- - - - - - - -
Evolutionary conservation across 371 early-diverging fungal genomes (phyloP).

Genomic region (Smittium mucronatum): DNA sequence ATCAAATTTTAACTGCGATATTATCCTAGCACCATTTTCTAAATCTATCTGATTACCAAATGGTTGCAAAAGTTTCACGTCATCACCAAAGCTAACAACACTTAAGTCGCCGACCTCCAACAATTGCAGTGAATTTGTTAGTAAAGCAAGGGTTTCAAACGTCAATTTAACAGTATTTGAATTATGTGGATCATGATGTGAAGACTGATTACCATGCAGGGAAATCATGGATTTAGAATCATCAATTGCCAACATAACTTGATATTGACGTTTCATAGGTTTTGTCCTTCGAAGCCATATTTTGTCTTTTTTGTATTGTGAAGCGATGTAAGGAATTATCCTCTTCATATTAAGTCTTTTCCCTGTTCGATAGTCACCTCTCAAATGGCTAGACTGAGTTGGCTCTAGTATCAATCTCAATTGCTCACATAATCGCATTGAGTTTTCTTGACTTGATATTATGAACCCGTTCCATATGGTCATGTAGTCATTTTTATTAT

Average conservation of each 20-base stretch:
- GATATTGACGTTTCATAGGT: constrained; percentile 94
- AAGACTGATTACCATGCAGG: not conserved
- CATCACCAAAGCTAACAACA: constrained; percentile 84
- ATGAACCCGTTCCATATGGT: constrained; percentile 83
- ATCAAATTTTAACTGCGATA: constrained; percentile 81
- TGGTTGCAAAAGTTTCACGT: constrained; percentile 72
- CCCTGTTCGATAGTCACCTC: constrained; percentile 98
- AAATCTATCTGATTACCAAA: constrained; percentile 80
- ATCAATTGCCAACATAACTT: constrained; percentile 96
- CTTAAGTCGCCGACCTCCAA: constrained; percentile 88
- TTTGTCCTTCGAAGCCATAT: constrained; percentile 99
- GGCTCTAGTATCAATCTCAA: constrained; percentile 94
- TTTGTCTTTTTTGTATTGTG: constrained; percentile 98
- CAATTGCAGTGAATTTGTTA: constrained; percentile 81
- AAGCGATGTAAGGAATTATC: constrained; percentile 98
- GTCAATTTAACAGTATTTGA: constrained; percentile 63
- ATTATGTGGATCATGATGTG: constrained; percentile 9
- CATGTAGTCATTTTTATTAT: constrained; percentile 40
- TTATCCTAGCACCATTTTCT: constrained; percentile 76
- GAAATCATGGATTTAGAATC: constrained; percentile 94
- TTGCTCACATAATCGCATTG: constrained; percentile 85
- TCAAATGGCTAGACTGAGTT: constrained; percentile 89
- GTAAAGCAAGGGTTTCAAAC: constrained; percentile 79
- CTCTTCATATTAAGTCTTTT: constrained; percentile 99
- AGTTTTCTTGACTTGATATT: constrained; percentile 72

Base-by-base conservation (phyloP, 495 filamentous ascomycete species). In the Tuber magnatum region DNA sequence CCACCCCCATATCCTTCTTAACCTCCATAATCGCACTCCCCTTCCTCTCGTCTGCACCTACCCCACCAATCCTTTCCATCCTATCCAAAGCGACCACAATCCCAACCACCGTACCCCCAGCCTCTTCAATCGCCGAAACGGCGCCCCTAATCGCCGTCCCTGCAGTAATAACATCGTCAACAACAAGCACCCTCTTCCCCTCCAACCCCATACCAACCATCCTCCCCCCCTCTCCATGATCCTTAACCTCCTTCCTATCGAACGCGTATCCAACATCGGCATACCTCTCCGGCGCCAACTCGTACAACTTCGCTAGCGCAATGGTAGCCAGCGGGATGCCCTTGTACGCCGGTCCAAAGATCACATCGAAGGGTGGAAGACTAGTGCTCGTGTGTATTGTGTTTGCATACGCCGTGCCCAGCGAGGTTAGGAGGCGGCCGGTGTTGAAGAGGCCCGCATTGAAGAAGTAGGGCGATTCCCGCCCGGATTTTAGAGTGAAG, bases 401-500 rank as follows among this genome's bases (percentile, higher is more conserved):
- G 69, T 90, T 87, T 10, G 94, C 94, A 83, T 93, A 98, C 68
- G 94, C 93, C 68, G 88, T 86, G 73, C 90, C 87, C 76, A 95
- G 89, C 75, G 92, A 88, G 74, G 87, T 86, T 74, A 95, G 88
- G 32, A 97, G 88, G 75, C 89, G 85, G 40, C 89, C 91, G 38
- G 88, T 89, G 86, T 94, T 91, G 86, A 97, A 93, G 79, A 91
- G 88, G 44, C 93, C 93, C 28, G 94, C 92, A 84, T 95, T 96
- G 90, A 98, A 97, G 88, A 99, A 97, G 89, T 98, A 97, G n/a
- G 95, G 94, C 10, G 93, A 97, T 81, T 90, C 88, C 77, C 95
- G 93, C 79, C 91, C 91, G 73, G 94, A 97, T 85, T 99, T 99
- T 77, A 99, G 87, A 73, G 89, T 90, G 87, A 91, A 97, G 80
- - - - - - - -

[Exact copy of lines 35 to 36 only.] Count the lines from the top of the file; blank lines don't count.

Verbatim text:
- G 88, G 44, C 93, C 93, C 28, G 94, C 92, A 84, T 95, T 96
- G 90, A 98, A 97, G 88, A 99, A 97, G 89, T 98, A 97, G n/a